for baritone/mezzo-soprano and piano, opt. flute
duration c. 9:30

2016 ASCAP Morton Gould Young Composer Awards Finalist

Piano and Voice Version:

Version with Opt. Flute:

Text from August Strindberg’s “The Dream Play” (1901)
Translation by Edwin Björkman (1912)
(Public Domain)

I. Indra

Born beneath the clouds of heaven,
Driven we were by the lightnings of Indra
Down to the sand-covered earth.
Straw from the harvested fields soiled our feet;
Dust from the high-roads,
Smoke from the cities,
Foul-smelling breaths,
Fumes from cellars and kitchens,
All we endured.
Then to the open sea we fled,
Filling our lungs with air,
Shaking our wings,
And laving our feet.

Indra, Lord of the Heavens,
Hear us!
Hear our sighing!
Unclean is the earth;
Evil is life;
Neither good nor bad
Can men be deemed.
As they can, they live,
One day at a time.
Sons of dust, through dust they journey;
Born out of dust, to dust they return.
Given they were, for trudging,
Feet, not wings for flying.
Dusty they grow—
Lies the fault then with them,
Or with Thee?

II. Song of the Winds

We, winds that wander,
We, the air’s offspring,
Bear with us men’s lament.

Heard us you have
During gloom-filled Fall nights,
In chimneys and pipes,
In key-holes and door cracks,
When the rain wept on the roof:
Heard us you have
In the snowclad pine woods
Midst wintry gloom:
Heard us you have,
Crooning and moaning
In ropes and rigging
On the high-heaving sea.

It was we, the winds,
Offspring of the air,
Who learned how to grieve
Within human breasts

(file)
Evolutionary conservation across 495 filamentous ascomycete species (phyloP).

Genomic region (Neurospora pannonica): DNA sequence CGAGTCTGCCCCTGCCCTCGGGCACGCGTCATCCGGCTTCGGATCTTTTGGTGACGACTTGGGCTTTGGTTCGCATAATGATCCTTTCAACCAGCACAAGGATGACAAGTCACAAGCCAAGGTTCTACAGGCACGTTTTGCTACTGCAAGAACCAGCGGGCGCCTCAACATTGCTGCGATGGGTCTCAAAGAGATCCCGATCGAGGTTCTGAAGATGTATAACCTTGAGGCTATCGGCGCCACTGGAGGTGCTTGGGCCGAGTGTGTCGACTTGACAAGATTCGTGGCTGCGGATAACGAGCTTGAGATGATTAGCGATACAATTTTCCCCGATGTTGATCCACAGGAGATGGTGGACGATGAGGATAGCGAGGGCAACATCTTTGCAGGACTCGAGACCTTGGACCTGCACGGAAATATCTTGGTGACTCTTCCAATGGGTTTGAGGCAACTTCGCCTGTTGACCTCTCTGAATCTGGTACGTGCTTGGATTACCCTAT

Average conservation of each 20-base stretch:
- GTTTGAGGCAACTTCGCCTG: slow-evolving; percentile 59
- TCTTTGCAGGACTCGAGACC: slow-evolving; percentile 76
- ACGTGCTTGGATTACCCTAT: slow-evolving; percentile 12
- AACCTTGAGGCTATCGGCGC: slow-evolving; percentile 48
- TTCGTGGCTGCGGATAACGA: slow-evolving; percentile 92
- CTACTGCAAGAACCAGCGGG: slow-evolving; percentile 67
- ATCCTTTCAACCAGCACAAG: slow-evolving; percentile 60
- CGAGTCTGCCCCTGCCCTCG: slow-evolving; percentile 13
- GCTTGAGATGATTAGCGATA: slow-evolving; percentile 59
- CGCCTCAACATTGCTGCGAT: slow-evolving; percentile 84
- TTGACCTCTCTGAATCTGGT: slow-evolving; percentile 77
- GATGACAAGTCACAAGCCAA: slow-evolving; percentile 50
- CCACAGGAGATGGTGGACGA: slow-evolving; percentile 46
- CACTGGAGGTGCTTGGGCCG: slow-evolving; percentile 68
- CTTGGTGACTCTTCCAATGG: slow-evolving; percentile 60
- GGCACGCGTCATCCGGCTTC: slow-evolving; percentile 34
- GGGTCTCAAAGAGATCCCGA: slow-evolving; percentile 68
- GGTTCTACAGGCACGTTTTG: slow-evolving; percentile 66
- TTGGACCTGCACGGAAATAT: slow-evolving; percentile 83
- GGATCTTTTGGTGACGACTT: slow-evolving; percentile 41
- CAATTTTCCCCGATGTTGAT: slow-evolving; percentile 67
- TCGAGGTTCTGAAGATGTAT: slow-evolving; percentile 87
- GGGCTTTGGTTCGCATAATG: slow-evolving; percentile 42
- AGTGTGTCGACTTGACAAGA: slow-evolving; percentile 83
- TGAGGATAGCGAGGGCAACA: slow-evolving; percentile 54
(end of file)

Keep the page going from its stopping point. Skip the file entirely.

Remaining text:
Through which we passed—
In sick-rooms, on battle-fields,
But mostly where the newborn
Whimpered and wailed
At the pain of living.

We, we, the winds,
We are whining and whistling:
Woe! Woe! Woe!

III. Song of the Waves

We, we waves,
That are rocking the winds
To rest—
Green cradles, we waves!

Wet are we, and salty;
Leap like flames of fire—
Wet flames are we:
Burning, extinguishing;
Cleansing, replenishing;
Bearing, engendering.

We, we waves,
That are rocking the winds
To rest!

Program Note:

In this scene, the daughter of the god Indra takes a poet to a cave called Indra’s Ear, bidding him to listen to the winds and the waves, through which is conveyed the tale of human suffering. Mvt. I describes this suffering as related directly by humanity, their voices carried to the cave by the winds. Mvt. II conveys the winds’ perspective on what they have observed. The waves in Mvt. III “rock the winds to rest”: water offers the promise of cleansing and rebirth. Though humanity may be at the whim of nature, there is hope of respite as much as there is fear of suffering.

Performance History:

DateTimeLocationSeriesPerformers
12.8.1612:00pmLandmark Center, St. Paul, MNSchubert Club Courtroom ConcertsRenegadeEnsemble
11.8.157:30pmStudio Z, St. Paul, MNSeason ConcertRenegadeEnsemble
11.6.157:30pmBaroque Room, St. Paul, MNSeason ConcertRenegadeEnsemble
10.10.1512:00pm [note: performed 4 times over course of 2 hours]Studio Z, St. Paul, MNSt. Paul Art CrawlRenegadeEnsemble
8.6.158:00pmAntonello Hall, Minneapolis, MNSource Song FestivalRenegadeEnsemble: Justin Staebell, baritone; Stan Rothrock, pno
3.8.158:15pmUrness Recital Hall, St. Olaf CollegeSenior Composition RecitalAndrew Curtis, baritone; Michael Betz, pno; Joshua Weinberg, fl (ad lib.)